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Where There’s A Will: Getting Your Affairs In Order

Let’s be honest, to find the will to write a will is a struggle as we get older. There are plenty of reasons to do everything else but plan a will. Most of us would rather hit the golf course or hang out with our buddies, rather than write a dry document that reminds us of our inevitable deaths.

Here’s a fact that may or may not surprise you; according to a 2017 survey, more than half of American adults don’t have a will. The reality is that we can’t go on avoiding it. The safety and security of the loved ones we will leave behind depend on it. In the absence of a will, the state will decide how to allocate your assets and your family could lose a significant amount in the process.

Death doesn’t usually come with an announcement, so getting your will in order is a task of utmost priority. Procrastinating and thinking that you will live forever is of no help. So the question arises: how do we go about planning our wills? Well, here’s what you can do:

Go The DIY Route Or Get A Lawyer

Making a will isn’t as complicated as it is sometimes made out to be. Even a will written on a napkin is valid, providing that it follows state laws. This stipulation is the reason why some folks hire a lawyer even when they are using a software or online tool for making a will. Getting professional legal help will save your family from losing money in taxes and legal fees. It will also give you access to some great ideas for dividing assets. While you’re at it, get financial and health powers of attorney documents made so that your wishes are followed in case you are incapacitated.

Write Down Your Assets

Start listing the assets that you own. Start with savings and valuable objects, then pensions, business shares, bonds, mutual funds, then property, like houses or a plot of land. Lastly, add any sentimental items to the list that may or may not have any considerable monetary value.

Select Your Beneficiaries

From your wealth and properties to your collection of rare Topps baseball cards, everything has to have a beneficiary listed in your will. Before you put down who gets what, it is recommended that you give it some thought and plan it out on a separate piece of paper first. If someone is not getting anything, be specific about it. Otherwise, it will be presumed that you forgot to add that person and can get your will challenged in court.

Pick An Executor

Making sure that everything happens according to your will is the job of the executor. That’s why it is crucial to pick someone who is responsible for this job. Although allowed, it is never advised to pick one of your children for this role as it may lead to conflict. Instead appoint a distant relative, lawyer or bank. Since being an executor can be a difficult task, it is advisable that you allocate 2 to 4 percent of your assets as a fee.

Add A Personal Touch To The Will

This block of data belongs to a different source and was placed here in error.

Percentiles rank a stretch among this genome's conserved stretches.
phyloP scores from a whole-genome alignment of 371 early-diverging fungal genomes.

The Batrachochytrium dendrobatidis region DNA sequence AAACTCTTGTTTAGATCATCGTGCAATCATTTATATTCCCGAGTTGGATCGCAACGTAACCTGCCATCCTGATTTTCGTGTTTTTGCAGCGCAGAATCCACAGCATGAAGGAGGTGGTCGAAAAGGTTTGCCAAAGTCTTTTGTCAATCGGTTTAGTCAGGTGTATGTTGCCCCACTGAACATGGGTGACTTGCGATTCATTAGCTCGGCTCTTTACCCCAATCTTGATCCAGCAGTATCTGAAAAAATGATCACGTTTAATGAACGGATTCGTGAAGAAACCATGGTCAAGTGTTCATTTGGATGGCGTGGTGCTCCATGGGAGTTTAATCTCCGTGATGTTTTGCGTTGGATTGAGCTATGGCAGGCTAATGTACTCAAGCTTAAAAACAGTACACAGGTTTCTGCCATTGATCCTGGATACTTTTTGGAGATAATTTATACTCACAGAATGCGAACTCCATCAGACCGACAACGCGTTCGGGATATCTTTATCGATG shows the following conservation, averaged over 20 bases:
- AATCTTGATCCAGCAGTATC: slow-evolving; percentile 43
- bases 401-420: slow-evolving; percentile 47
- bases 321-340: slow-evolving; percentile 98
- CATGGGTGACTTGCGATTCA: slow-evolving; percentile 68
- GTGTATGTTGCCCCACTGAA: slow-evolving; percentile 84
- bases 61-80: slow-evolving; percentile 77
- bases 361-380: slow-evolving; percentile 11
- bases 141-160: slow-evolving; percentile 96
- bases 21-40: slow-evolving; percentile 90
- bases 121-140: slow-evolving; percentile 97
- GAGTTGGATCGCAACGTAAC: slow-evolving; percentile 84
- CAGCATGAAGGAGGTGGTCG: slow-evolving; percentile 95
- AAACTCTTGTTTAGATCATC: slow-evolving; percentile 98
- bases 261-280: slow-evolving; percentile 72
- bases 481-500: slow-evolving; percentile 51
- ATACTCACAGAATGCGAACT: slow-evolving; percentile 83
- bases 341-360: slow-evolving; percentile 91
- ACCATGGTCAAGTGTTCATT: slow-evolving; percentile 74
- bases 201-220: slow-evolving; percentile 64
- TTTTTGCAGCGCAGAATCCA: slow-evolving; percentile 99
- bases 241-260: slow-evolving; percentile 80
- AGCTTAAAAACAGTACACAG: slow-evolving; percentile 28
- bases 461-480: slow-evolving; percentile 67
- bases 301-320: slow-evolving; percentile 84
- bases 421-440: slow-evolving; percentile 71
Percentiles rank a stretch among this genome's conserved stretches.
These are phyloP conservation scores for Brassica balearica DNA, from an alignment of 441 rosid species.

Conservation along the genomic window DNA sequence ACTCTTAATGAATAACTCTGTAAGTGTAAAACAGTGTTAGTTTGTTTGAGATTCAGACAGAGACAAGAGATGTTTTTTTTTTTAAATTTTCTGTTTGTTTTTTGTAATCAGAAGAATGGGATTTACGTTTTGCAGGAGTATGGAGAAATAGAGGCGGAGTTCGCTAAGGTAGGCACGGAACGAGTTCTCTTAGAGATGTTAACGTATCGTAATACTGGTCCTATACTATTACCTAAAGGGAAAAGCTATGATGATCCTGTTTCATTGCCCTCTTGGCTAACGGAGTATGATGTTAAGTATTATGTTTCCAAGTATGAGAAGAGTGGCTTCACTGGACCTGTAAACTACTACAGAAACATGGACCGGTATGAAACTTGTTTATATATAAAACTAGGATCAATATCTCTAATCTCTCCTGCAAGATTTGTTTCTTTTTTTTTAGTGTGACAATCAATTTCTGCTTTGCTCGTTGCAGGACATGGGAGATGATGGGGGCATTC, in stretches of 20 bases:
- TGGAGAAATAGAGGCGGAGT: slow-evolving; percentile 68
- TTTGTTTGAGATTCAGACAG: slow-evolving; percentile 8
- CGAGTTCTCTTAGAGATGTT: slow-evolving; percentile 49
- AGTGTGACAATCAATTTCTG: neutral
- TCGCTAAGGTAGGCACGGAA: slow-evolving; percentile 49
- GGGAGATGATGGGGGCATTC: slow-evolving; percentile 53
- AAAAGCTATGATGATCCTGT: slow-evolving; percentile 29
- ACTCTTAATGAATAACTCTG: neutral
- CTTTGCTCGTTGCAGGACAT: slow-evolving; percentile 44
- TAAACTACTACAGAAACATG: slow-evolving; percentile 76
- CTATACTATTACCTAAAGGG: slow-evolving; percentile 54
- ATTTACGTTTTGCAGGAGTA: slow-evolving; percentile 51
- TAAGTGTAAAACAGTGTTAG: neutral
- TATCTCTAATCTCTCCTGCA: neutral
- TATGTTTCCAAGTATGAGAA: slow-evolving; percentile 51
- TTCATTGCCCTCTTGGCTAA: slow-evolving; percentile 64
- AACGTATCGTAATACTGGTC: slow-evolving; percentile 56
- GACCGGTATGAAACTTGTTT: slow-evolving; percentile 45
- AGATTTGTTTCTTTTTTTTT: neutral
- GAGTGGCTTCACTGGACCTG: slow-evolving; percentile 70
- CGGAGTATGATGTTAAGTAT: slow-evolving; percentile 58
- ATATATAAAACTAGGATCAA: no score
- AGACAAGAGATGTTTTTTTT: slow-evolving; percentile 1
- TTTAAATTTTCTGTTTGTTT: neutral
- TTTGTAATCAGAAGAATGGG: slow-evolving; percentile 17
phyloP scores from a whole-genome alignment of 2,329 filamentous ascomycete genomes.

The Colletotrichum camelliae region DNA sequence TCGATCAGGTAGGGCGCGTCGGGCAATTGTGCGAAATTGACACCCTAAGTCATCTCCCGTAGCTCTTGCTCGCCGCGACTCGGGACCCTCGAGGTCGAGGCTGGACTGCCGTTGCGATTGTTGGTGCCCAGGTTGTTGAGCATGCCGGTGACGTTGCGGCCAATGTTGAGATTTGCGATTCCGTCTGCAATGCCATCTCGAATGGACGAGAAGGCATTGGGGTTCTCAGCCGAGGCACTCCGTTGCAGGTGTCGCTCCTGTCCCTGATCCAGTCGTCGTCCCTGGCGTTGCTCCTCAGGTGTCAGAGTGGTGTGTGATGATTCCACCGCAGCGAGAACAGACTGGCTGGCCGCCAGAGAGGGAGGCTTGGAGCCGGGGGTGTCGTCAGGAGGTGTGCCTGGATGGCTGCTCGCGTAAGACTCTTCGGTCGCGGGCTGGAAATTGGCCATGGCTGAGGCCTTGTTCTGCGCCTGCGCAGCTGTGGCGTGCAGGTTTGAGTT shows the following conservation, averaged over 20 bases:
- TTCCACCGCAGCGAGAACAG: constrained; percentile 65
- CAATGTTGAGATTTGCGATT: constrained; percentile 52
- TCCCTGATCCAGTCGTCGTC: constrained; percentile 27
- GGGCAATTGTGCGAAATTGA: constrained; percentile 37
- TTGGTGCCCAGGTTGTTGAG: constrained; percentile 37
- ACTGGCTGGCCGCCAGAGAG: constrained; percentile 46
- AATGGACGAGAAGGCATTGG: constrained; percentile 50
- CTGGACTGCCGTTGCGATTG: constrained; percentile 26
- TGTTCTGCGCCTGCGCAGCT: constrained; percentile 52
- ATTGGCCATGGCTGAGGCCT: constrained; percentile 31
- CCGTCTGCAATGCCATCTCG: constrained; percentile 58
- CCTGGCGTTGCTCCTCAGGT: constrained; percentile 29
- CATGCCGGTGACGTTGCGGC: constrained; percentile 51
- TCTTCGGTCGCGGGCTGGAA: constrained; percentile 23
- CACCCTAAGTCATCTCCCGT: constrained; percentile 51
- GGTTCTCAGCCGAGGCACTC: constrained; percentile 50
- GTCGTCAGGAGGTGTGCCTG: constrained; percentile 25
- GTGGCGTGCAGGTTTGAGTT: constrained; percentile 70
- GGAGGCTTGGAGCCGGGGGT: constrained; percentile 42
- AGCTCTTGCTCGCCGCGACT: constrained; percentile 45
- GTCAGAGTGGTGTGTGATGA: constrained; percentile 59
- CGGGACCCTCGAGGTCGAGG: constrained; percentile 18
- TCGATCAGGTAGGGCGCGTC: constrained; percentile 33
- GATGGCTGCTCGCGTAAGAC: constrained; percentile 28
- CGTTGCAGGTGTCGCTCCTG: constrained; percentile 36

Many people want to leave personal instructions that don’t fit into the very serious format of the will. If you plan to leave behind some special instruction, a sentimental thought or have the last laugh, you can attach a letter to your will. That’s one way of ensuring immortality.

Get Your Will Signed

To ensure that your will is legit, you need to get it signed by people who are over the age of 18, do not get to benefit from the will, and will hopefully outlive you. The number of signees can vary from 2 to 3, depending on state regulations. In case the will gets challenged, it will be these signees that will act as witnesses.

Store Your Will

Make sure that you have placed your will in a place where it can be easily retrieved when it’s needed. A probate court will require an original copy in order to process the will. Most people keep wills in a bank or personal safe to protect it from falling into the wrong hands or getting destroyed. Even if the original is destroyed, the attorney will bring out copies in his possession with witness signatures. As an added precaution, choose someone in addition to your spouse to trust with the location of the will.

Update the Will

“It Ain’t Over Till It’s Over” isn’t just a Lenny Kravitz song. It’s also a rule of thumb when it comes to wills. Make sure to update it every four years and every time someone dies, someone new joins the family, or someone royally pisses you off.

Congratulations! You are now done with setting up your will. Now go back to downing martinis, jet-setting across Europe, flirting with heiresses and living your best life.

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About The Author
The Manopause Team
The Manopause Team
An overeducated and underpaid team of writers, researchers and very opinionated men and women of all ages. Venturing into heretofore uncharted online territory, they are dedicated to entertaining, educating, inspiring and uniting men over 50 ...and the people who love them.
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